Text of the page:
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Mount Saint-√Čtienne slopes natural area (Photo by NCC)

Mount Saint-√Čtienne slopes natural area (Photo by NCC)

Northern map turtle (Photo by Gordon E. Robertson)

Northern map turtle (Photo by Gordon E. Robertson)

Northern map turtle

What does the northern map turtle look like?

This large freshwater turtle grows up to 27 centimetres long and has an oval, olive-green carapace (upper shell). The name "map turtle" comes from the fine yellow lines across the shell, resembling the lines of a topographic map. These lines continue across the turtle’s head and legs. The plastron (lower shell) is light yellow. Females can be as much as twice as long as males.

Where does the northern map turtle live?

Canadian distribution of northern map turtle (Map by NCC)

(Click on the image to enlarge)

In Canada, map turtles are found in southern Ontario and along the St. Lawrence River into Quebec. The rivers and lakes where they live are soft-bottomed with slow-moving water and must support molluscs — a favourite source of food for females. On the other hand, males and young map turtles mainly eat insects and crayfish. In the winter, northern map turtles hibernate at the bottom of these rivers, while summer habitat contains basking sites such as rocks or fallen trees for communal basking.

What is the northern map turtle's conservation status?

The Committee on the Status of Endangered Wildlife in Canada assessed the northern map turtle as special concern. Threats to this species include habitat loss and degradation due to shoreline development, declining water quality and mortality from collisions with cars or motorboats.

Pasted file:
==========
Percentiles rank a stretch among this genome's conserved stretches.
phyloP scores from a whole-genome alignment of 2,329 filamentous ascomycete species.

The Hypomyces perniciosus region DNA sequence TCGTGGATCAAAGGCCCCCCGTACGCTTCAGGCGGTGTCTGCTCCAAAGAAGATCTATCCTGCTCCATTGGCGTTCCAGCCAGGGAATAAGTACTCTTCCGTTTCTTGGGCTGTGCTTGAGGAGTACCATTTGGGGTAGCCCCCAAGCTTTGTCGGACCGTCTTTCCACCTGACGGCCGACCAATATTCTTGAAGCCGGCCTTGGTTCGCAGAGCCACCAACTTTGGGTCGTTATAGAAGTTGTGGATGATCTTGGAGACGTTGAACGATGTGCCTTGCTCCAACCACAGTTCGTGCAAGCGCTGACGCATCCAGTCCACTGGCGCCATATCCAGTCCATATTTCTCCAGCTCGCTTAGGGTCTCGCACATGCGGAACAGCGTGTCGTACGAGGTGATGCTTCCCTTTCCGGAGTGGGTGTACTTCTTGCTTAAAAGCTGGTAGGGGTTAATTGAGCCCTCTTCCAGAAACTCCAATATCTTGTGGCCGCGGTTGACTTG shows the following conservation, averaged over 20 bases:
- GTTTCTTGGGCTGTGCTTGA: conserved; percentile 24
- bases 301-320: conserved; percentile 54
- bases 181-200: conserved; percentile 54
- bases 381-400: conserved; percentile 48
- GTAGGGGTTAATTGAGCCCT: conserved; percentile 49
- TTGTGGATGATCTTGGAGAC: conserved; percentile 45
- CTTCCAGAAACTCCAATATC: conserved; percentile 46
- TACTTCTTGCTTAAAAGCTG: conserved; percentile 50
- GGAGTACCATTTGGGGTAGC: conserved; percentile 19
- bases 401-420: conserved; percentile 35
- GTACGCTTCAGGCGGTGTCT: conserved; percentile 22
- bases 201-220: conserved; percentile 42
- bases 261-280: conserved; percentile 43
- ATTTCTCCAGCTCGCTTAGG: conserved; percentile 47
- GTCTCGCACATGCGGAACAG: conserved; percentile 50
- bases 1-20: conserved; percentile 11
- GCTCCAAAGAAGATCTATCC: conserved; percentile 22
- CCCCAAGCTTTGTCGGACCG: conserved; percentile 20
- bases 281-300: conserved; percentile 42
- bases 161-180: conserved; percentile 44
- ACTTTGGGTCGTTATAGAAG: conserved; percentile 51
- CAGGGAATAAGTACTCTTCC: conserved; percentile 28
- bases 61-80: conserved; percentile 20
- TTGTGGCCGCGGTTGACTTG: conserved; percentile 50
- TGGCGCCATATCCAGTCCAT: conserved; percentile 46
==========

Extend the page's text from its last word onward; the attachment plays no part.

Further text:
What is NCC doing to protect the northern map turtle's habitat?

In Ontario, the Nature Conservancy of Canada (NCC) is protecting and restoring habitat on properties where the northern map turtle is found. In Quebec, NCC is protecting habitat for map turtles on the St. Lawrence River, and certain lakes and rivers, such as the Lake of Two Mountains. It is also developing and protecting egg-laying sites and installing basking structures in areas where such sites are inadequate or insufficient, and raising awareness among shorefront landowners, citizens and elected officials on the importance of conserving this species.

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Funding provided by Environment and Climate Change Canada